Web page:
I kept my visit short and after congratulating Jarod, her husband, left to finish my rounds.
“See you in six weeks,” she called after me, as the baby began to stir.
But it’s sometimes hard to keep track of time in a busy office and a call schedule that necessarily mixes deliveries of patients from other obstetricians so we can all have some time off. So I think it was closer to 6 months before I saw Jessica again.
She was smiling when I saw her sitting in the waiting room, but her eyes were not the same, although they warmed a little when she saw me, I think. My secretary threw a warning stare at me as I passed her, but I was too intent on Jessica to pay any attention.
Normally, a postpartum checkup is more of a formality, unless there are specific items to be addressed. So, a pap smear, a quick glance at the perineum to make sure things are healing, advice on contraception and then a bit of small talk about the baby and how things are going.
I was a little surprised that she didn’t bring little Matthew, but sometimes mothers need a break, I suppose, so nothing alarmed me… Until I asked about him, that is.
Her normally dancing eyes suddenly shut and I could see tears beginning to roll down her cheeks.
“He…” she couldn’t speak for a moment, and I offered her some tissue from my desk, afraid of what she was going to say. “He passed away, almost 4 months ago,” she managed to say through wavering lips and then buried her head in her arms.
I wasn’t sure quite what to do. I felt devastated in that moment, and although if I’d just been a friend I would have hugged her, I felt awkward -embarrassed, almost- just sitting behind my desk.
Then, before things became even more uncomfortable, she raised her head, took a deep, stertorous breath, and sent her eyes over to sit on my cheeks. “Crib death,” she said and withdrew her eyes again, to stare at her lap. “We made sure he was sleeping on his back, on a firm mattress in the cot… Nobody smokes in our house… I breast fed him…” She had obviously done a lot of reading about some of the factors that can be associated with SIDS (Sudden Infant Death Syndrome) and was listing them to me out of a still-felt sense of guilt. “I fed him about 3 A.M. and when I went back around 6…” She started to cry again.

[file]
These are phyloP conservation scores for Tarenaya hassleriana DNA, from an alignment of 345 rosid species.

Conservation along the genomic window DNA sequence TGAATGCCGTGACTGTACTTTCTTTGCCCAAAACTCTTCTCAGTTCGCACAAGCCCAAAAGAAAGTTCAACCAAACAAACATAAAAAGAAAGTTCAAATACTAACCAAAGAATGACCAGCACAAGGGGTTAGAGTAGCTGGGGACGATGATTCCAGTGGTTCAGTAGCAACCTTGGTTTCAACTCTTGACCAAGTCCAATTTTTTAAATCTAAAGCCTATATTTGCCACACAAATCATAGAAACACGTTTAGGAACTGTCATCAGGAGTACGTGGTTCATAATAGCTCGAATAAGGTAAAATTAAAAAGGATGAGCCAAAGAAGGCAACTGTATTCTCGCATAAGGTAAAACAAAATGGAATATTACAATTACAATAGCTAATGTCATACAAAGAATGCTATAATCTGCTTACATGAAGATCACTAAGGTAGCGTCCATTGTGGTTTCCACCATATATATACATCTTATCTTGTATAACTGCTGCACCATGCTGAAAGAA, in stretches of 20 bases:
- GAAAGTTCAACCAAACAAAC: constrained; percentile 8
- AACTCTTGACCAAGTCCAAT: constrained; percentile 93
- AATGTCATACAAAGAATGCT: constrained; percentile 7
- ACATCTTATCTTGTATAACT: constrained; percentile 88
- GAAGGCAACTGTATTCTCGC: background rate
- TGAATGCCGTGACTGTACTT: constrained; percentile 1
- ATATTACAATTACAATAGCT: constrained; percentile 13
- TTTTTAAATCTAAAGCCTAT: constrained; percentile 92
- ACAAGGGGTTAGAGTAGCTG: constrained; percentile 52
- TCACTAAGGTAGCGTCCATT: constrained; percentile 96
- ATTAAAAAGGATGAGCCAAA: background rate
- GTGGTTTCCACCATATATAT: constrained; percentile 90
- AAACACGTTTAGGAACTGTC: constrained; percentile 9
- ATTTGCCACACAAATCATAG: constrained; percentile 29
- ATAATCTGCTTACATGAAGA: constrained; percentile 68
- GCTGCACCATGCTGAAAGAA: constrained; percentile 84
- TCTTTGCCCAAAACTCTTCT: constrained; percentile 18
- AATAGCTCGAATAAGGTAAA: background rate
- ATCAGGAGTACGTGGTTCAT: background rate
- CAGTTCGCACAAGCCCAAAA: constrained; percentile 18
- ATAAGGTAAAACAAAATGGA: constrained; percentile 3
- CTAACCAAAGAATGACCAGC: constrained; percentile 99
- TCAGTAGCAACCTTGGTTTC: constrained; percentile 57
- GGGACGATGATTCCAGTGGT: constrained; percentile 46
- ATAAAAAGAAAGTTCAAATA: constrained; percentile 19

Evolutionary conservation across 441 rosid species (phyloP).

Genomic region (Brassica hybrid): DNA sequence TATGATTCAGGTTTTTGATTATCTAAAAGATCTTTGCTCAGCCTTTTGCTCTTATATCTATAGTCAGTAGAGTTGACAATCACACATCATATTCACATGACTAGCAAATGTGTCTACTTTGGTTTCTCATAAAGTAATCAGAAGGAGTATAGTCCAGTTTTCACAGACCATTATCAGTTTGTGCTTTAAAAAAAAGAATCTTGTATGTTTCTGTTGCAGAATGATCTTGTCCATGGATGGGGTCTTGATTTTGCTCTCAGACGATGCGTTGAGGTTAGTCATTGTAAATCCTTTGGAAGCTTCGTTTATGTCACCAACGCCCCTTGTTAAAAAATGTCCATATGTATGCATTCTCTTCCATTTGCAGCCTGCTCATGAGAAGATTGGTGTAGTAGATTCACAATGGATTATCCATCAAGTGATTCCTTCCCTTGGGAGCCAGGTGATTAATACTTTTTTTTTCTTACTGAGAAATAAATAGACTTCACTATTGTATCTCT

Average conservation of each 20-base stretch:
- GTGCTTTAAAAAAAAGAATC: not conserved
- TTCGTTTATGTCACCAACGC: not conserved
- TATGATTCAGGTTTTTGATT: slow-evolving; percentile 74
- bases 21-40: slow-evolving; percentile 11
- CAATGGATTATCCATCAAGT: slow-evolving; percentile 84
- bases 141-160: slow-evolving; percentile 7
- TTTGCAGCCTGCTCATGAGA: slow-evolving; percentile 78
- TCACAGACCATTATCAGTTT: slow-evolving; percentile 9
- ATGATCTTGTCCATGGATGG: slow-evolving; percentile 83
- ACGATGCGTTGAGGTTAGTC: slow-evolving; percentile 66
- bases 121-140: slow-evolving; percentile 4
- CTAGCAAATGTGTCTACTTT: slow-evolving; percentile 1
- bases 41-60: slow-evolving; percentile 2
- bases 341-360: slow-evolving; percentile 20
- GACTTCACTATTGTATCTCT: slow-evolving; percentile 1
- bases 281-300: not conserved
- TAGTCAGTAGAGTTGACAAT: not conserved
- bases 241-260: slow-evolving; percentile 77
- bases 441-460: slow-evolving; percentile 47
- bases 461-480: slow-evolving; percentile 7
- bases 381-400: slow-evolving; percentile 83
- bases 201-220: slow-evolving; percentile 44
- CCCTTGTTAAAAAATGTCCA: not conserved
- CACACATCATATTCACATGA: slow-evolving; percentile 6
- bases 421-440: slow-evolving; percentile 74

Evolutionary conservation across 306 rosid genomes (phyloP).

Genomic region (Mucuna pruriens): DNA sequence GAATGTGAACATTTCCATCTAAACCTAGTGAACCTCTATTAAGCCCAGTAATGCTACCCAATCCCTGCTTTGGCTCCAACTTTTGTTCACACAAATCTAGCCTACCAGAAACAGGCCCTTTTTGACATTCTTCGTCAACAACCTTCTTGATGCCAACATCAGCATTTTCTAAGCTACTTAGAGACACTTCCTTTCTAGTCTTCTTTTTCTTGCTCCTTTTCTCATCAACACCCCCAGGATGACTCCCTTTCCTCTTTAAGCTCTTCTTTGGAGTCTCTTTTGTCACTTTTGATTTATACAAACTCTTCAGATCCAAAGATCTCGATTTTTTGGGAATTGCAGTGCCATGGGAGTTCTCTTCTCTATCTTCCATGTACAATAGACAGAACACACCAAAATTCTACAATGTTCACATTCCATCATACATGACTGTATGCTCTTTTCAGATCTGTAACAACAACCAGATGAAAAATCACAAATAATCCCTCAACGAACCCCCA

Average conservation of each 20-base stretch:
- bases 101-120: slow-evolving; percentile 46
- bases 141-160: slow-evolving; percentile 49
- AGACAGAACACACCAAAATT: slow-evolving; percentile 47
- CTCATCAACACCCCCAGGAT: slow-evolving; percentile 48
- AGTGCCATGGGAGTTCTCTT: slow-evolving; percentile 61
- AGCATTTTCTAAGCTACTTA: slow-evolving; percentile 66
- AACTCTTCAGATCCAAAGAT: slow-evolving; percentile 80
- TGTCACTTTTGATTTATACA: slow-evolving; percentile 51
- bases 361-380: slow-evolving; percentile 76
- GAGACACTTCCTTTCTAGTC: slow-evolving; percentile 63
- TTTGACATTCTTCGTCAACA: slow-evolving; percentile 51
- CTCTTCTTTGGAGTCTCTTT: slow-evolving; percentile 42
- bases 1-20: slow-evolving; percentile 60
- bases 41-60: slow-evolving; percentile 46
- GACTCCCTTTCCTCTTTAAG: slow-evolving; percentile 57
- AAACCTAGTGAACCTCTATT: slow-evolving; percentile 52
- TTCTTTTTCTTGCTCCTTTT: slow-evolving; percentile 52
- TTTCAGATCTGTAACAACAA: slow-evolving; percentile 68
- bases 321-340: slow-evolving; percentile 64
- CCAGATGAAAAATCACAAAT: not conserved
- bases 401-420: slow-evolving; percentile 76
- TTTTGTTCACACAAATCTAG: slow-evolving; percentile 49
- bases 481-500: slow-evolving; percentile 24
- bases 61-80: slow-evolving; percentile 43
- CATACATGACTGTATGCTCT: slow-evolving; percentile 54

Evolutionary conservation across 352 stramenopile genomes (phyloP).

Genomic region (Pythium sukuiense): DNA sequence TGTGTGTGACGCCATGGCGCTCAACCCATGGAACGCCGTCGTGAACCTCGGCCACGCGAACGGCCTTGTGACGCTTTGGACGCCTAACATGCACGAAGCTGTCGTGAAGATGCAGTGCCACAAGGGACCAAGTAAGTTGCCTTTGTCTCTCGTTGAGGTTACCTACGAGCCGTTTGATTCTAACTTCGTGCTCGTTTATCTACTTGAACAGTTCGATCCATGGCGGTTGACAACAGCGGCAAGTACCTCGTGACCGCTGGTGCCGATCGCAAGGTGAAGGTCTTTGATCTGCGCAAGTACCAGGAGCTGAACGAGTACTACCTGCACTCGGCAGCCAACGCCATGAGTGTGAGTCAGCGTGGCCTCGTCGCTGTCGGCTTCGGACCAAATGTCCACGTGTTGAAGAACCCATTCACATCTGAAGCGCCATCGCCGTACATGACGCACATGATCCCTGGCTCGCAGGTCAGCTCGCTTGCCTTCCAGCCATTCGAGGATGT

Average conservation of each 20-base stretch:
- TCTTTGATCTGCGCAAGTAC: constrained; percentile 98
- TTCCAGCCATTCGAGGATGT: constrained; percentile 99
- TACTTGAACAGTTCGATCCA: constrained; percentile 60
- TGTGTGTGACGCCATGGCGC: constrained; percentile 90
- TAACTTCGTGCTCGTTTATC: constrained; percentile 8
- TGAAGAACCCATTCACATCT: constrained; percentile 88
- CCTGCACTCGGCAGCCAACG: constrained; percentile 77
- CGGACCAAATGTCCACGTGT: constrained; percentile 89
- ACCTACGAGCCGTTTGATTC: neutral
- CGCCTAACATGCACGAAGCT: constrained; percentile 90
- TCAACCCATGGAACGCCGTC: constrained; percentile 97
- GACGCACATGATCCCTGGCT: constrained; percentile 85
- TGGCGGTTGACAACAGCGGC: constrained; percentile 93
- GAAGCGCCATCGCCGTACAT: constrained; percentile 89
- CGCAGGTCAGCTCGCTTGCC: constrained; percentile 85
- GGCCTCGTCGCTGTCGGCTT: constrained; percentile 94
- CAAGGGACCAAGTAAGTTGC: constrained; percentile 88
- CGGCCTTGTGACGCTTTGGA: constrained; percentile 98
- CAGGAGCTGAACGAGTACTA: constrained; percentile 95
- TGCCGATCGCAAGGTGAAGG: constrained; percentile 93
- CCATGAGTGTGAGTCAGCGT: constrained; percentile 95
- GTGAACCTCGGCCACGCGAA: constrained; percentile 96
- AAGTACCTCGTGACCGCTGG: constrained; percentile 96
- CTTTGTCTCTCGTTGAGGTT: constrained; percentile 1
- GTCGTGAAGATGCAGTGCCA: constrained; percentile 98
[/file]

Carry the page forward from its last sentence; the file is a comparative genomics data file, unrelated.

But this time, she recovered more quickly. “Jarod and I have been going to grief counselling, and everything…” she volunteered as she saw me about to say something.
And then, there was an almost magical transformation in her face. “I remember he used to gurgle at me, and I think he was beginning to smile -you know, a for-real smile,” she added, to clarify it for me. “And his eyes…” She hesitated for a moment, relishing the thought. “They would twinkle at me -I’m sure of it… And then they’d slip right into my head, somehow, then dance their way out again.” She stared at the wall behind me. “Jarod says my eyes dance, too…”
She was silent for a while as she remembered Matthew. “He gave us so much, you know…” She sighed noisily -as if it helped her put things into words. Then, her eyes crept slowly back onto my face and stayed there. “It even hurts to talk about him in the past tense…” She fought for the right words. “But… His gift was just being in our lives -however short a time.”
Her eyes searched my own to see if I understood, and then suddenly she smiled. It was almost the smile I remembered. She blinked and nodded her head like the old Jessica. “Jarod wasn’t sure there was still a reason for a postpartum visit… But I knew you’d understand,” she said, gathering up her things to leave the room.
I stood up as she headed for the door when she suddenly turned, walked over, and hugged me. I didn’t have the words for it then, but you know, I think we both experienced saudade.
Yes, Jessica, I think I understand.